Soviet caviar: Red herring caper

From ear to ear, mouth to mouth, round the circuits of intellectuals, government officials, party members, the great Moscow rumor mill flashes into life again.

"Have you heard about the caviar scandal?" The questions fly. "Yes," come the replies, "I heard something last year. What now?"

"What now" is a new lease on life for the caviar caper -- a set of irresistible rumors and reports that appear to combine some fact and some fancy unhindered so far by official facts, explanations, or denials.

It's just the kind of situation that intrigues Muscovites, who are starved for gossip and "inside" information by a censored press and a secretive government, and for whom wildfire rumors are a way of life.

This time it is allegations about secret wheelings and dealings involving a government ministry, illegal exports, and the precious black caviar from the Caspian Sea That is snapped up so quickly for export (and by domestic speculators) that the average Soviet citizen hardly gets a taste of it these days.

This time, the rumor mill says some 200 employees of the Ministry of Fish Industry have been arrested in a probe that has lasted 14 months.

Allegedly caviar was packed into three-and five-liter cans and marked "smoked herring." A Western company (unnamed) paid the Soviet government low hard-currency prices for herring, repacked the caviar abroad, and sold it for enormous profits, some of which were deposited in a Swiss bank account for Soviet officials back here.

If true, it would be a crime of enormous dimensions. Allegedly it has been going on for 10 years. Last year alone, the Soviet Union earned 10.3 million rubles ($15.5 million) from caviar exports, up from 7.7 million rubles ($11.7 million) in 1976.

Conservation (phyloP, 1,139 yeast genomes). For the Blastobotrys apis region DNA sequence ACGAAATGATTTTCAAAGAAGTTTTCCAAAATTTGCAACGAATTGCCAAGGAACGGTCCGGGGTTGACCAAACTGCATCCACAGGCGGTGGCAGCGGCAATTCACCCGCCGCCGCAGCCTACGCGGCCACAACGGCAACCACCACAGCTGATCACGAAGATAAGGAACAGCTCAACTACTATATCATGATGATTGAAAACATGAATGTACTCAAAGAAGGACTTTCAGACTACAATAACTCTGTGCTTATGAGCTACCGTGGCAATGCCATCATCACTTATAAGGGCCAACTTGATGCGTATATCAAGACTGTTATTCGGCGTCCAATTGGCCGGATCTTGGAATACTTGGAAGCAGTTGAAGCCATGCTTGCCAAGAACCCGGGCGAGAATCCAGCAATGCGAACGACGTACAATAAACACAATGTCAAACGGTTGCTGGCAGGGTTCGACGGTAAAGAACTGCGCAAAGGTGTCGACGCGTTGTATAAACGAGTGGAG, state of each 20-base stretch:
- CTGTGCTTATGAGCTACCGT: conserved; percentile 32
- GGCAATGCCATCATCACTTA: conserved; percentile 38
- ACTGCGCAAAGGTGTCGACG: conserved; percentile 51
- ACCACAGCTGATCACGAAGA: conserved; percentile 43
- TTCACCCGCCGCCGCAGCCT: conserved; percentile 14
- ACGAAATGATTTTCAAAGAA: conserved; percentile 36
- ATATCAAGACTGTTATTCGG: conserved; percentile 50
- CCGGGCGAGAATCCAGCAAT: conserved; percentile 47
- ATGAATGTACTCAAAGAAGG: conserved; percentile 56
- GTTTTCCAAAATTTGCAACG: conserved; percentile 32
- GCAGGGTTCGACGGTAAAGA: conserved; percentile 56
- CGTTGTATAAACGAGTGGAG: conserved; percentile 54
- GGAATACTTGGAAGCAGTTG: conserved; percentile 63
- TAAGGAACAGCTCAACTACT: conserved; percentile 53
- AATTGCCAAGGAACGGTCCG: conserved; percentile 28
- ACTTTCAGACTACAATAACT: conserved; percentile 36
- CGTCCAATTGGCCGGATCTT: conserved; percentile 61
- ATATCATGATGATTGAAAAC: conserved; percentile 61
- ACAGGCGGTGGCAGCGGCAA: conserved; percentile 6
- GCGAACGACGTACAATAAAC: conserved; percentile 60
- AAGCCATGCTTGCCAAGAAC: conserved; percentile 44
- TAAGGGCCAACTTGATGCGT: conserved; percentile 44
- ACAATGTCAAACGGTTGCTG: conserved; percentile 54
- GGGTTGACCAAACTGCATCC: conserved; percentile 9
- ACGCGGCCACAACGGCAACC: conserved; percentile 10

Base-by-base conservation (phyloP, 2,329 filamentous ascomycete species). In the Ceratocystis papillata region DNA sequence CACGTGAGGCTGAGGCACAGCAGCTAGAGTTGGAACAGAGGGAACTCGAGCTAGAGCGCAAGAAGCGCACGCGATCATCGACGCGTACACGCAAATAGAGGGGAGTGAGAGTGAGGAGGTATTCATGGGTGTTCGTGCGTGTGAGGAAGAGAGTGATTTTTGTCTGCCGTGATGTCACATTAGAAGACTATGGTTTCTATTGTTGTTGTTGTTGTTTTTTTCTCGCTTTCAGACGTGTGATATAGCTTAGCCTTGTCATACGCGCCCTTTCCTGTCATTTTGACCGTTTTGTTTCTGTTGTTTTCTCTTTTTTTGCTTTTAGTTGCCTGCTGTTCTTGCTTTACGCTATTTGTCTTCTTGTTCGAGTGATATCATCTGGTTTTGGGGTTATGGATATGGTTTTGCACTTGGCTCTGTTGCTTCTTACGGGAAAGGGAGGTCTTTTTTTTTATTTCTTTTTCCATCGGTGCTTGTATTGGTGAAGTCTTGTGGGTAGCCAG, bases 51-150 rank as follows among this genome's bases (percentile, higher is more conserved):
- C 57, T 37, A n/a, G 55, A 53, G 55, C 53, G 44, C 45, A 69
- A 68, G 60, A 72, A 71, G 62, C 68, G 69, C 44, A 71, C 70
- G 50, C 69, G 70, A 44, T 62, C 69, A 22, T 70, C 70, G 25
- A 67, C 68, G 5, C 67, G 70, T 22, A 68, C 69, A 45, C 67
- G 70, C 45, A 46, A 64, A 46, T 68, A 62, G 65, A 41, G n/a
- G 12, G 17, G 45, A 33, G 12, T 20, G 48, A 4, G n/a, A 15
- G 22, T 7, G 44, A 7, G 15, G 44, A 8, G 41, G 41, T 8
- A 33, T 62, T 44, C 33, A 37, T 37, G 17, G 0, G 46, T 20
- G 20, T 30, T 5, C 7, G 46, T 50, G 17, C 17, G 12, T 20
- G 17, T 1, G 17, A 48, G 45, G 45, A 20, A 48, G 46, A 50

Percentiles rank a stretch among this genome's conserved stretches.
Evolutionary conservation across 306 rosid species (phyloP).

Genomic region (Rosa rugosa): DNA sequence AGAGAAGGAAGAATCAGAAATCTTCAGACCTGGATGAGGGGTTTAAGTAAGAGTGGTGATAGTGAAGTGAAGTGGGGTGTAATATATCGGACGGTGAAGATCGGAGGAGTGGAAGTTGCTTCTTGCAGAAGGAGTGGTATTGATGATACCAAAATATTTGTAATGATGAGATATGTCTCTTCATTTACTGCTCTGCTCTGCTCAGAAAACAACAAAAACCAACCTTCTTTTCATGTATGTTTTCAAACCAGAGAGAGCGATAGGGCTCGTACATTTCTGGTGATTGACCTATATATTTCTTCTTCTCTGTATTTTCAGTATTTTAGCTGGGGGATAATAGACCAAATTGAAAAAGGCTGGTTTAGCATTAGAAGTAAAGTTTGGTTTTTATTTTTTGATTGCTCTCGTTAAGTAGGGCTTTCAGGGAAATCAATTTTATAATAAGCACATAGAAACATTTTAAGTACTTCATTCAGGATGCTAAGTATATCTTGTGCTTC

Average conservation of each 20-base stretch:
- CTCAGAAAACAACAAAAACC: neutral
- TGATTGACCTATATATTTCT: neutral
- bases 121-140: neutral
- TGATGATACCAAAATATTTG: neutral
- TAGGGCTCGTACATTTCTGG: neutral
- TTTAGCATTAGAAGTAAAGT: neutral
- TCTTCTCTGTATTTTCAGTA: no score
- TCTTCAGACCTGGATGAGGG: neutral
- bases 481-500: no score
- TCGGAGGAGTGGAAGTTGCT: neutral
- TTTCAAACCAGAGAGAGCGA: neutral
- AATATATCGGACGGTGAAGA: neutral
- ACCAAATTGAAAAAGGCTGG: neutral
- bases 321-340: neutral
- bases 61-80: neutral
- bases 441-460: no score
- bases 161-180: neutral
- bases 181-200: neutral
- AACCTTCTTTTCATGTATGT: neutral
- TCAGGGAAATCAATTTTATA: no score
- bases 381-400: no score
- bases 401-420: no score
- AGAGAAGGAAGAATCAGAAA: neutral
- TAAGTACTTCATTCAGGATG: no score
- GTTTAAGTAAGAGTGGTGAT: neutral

One soviet source has told Western newsmen that Soviet prosecutors want to arrest Alexander Ishkov, the former minister of fish industry who resigned in February 1979. Also replaced at that time was a deputy minister, Vladimir Rytov , and several other senior men.

Articles written by the newsmen are now coming back into the Soviet Union on Russian-language shortwave broadcasts, fueling a new round of speculation among the millions of Soviet citizens who hear the broadcasts every day.

Rumors fly thick and fast about Mr. Irhkov, a veteran official and a nonvoting member of the party's Central Committee. Some say he knew about the reported scandal. Others say he didn't, but had to take the blame and resign.

One juicy rumor has it that Premier Alexei Kosygin himself intervened to prevent his colleague Mr. Ishkov from being charged last year. To top it all off, it is being whispered that the swindle was only discovered when, by mistake , some of the "herring" cans were sold in a domestic chain of fish stores named "Okean" -- and a police prosecutor bought one.

Since Moscow is Moscow and the party is the party, it is not possible for outsiders to check the story. No Soviet official will comment. The press has said nothing.

Russians and Westeners alike think some aspects are plausible. The cumbersome, centralized Soviet system is tailor-made for enterprising individuals to make fortunes by shortcutting poor distribution systems and meeting the enormous, pent-up demand for luxury items such as caviar.

Everyone here knows that caviar, like vodka, is used as a form of currency to obtain favors or to reward them. Unavailable in state stores, it is mysteriously available for those with the right connections in restaurants, hotels, and so on.

Rumor has it that a number of restaurant managers made a lot of money by buying the "herring" cheaply and selling the caviar expensively.

Muscovites questioned by this correspondent knew of the rumors. One said they were two years old. No one had any idea if they were true, but assumed there was no smoke without some fire.

The Monitor learned that inmates in one Moscow prison in the last half of 1978 were openly discussing a scandal involving the Okean shops, the Ministry of Fish Industry, and mislabeled cans. Inmates since released have said a number of the prisoners had been picked up on charges related to the caviar caper.

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